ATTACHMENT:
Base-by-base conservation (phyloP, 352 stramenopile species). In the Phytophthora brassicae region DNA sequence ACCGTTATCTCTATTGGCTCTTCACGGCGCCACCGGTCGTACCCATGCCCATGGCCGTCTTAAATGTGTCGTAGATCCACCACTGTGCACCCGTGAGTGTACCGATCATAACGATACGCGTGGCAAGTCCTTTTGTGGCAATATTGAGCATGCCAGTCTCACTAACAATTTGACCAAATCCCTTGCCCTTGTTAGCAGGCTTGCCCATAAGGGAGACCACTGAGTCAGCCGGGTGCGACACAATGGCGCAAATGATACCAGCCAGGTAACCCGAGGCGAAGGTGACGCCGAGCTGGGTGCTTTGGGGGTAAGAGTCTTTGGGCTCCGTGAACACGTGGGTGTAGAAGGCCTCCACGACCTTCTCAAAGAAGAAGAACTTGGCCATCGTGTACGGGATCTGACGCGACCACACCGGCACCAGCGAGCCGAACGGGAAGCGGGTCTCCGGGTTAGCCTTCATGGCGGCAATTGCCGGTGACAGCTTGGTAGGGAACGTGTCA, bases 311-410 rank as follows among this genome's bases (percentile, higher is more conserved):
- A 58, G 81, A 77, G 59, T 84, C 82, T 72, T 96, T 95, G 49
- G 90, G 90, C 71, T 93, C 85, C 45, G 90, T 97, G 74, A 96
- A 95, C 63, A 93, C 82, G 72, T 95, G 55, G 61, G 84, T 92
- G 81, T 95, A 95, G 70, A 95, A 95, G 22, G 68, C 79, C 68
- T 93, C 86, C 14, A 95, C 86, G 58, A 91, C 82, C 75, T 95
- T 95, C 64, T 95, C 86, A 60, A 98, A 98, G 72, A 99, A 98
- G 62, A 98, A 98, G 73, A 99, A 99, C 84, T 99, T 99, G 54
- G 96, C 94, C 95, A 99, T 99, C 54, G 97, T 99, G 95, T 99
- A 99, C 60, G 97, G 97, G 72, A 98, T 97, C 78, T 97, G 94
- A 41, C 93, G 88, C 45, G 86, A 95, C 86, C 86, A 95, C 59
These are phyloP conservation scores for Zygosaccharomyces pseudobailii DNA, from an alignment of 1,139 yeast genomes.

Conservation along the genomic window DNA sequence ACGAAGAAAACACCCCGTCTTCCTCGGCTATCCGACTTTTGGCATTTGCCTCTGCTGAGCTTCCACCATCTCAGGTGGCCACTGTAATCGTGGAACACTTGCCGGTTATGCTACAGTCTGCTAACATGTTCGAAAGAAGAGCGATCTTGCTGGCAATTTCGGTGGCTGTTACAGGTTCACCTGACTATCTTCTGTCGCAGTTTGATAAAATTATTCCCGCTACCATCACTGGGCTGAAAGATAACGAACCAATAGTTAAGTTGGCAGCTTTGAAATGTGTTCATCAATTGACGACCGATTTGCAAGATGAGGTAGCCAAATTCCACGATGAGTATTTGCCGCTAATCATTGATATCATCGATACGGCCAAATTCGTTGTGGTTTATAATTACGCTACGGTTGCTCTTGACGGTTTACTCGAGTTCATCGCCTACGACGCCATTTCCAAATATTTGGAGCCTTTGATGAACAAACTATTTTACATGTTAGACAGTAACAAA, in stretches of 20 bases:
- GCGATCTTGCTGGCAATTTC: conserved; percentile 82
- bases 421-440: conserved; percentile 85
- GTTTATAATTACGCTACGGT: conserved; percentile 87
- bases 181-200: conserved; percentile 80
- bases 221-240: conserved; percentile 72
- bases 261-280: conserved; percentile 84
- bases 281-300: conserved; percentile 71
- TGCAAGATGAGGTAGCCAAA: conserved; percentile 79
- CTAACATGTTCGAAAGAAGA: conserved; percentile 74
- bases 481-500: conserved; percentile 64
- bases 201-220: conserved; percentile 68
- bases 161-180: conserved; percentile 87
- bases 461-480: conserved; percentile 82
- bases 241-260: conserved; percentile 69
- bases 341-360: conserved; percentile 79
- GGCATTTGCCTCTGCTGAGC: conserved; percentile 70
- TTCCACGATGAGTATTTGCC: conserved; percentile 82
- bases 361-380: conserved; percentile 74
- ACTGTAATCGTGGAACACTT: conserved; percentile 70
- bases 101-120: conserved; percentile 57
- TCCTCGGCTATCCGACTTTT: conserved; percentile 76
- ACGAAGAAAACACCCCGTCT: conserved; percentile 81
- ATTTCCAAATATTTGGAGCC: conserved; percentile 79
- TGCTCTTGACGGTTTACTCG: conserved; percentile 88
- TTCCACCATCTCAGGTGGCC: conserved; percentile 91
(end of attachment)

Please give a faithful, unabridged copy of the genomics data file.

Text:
Base-by-base conservation (phyloP, 352 stramenopile species). In the Phytophthora brassicae region DNA sequence ACCGTTATCTCTATTGGCTCTTCACGGCGCCACCGGTCGTACCCATGCCCATGGCCGTCTTAAATGTGTCGTAGATCCACCACTGTGCACCCGTGAGTGTACCGATCATAACGATACGCGTGGCAAGTCCTTTTGTGGCAATATTGAGCATGCCAGTCTCACTAACAATTTGACCAAATCCCTTGCCCTTGTTAGCAGGCTTGCCCATAAGGGAGACCACTGAGTCAGCCGGGTGCGACACAATGGCGCAAATGATACCAGCCAGGTAACCCGAGGCGAAGGTGACGCCGAGCTGGGTGCTTTGGGGGTAAGAGTCTTTGGGCTCCGTGAACACGTGGGTGTAGAAGGCCTCCACGACCTTCTCAAAGAAGAAGAACTTGGCCATCGTGTACGGGATCTGACGCGACCACACCGGCACCAGCGAGCCGAACGGGAAGCGGGTCTCCGGGTTAGCCTTCATGGCGGCAATTGCCGGTGACAGCTTGGTAGGGAACGTGTCA, bases 311-410 rank as follows among this genome's bases (percentile, higher is more conserved):
- A 58, G 81, A 77, G 59, T 84, C 82, T 72, T 96, T 95, G 49
- G 90, G 90, C 71, T 93, C 85, C 45, G 90, T 97, G 74, A 96
- A 95, C 63, A 93, C 82, G 72, T 95, G 55, G 61, G 84, T 92
- G 81, T 95, A 95, G 70, A 95, A 95, G 22, G 68, C 79, C 68
- T 93, C 86, C 14, A 95, C 86, G 58, A 91, C 82, C 75, T 95
- T 95, C 64, T 95, C 86, A 60, A 98, A 98, G 72, A 99, A 98
- G 62, A 98, A 98, G 73, A 99, A 99, C 84, T 99, T 99, G 54
- G 96, C 94, C 95, A 99, T 99, C 54, G 97, T 99, G 95, T 99
- A 99, C 60, G 97, G 97, G 72, A 98, T 97, C 78, T 97, G 94
- A 41, C 93, G 88, C 45, G 86, A 95, C 86, C 86, A 95, C 59
These are phyloP conservation scores for Zygosaccharomyces pseudobailii DNA, from an alignment of 1,139 yeast genomes.

Conservation along the genomic window DNA sequence ACGAAGAAAACACCCCGTCTTCCTCGGCTATCCGACTTTTGGCATTTGCCTCTGCTGAGCTTCCACCATCTCAGGTGGCCACTGTAATCGTGGAACACTTGCCGGTTATGCTACAGTCTGCTAACATGTTCGAAAGAAGAGCGATCTTGCTGGCAATTTCGGTGGCTGTTACAGGTTCACCTGACTATCTTCTGTCGCAGTTTGATAAAATTATTCCCGCTACCATCACTGGGCTGAAAGATAACGAACCAATAGTTAAGTTGGCAGCTTTGAAATGTGTTCATCAATTGACGACCGATTTGCAAGATGAGGTAGCCAAATTCCACGATGAGTATTTGCCGCTAATCATTGATATCATCGATACGGCCAAATTCGTTGTGGTTTATAATTACGCTACGGTTGCTCTTGACGGTTTACTCGAGTTCATCGCCTACGACGCCATTTCCAAATATTTGGAGCCTTTGATGAACAAACTATTTTACATGTTAGACAGTAACAAA, in stretches of 20 bases:
- GCGATCTTGCTGGCAATTTC: conserved; percentile 82
- bases 421-440: conserved; percentile 85
- GTTTATAATTACGCTACGGT: conserved; percentile 87
- bases 181-200: conserved; percentile 80
- bases 221-240: conserved; percentile 72
- bases 261-280: conserved; percentile 84
- bases 281-300: conserved; percentile 71
- TGCAAGATGAGGTAGCCAAA: conserved; percentile 79
- CTAACATGTTCGAAAGAAGA: conserved; percentile 74
- bases 481-500: conserved; percentile 64
- bases 201-220: conserved; percentile 68
- bases 161-180: conserved; percentile 87
- bases 461-480: conserved; percentile 82
- bases 241-260: conserved; percentile 69
- bases 341-360: conserved; percentile 79
- GGCATTTGCCTCTGCTGAGC: conserved; percentile 70
- TTCCACGATGAGTATTTGCC: conserved; percentile 82
- bases 361-380: conserved; percentile 74
- ACTGTAATCGTGGAACACTT: conserved; percentile 70
- bases 101-120: conserved; percentile 57
- TCCTCGGCTATCCGACTTTT: conserved; percentile 76
- ACGAAGAAAACACCCCGTCT: conserved; percentile 81
- ATTTCCAAATATTTGGAGCC: conserved; percentile 79
- TGCTCTTGACGGTTTACTCG: conserved; percentile 88
- TTCCACCATCTCAGGTGGCC: conserved; percentile 91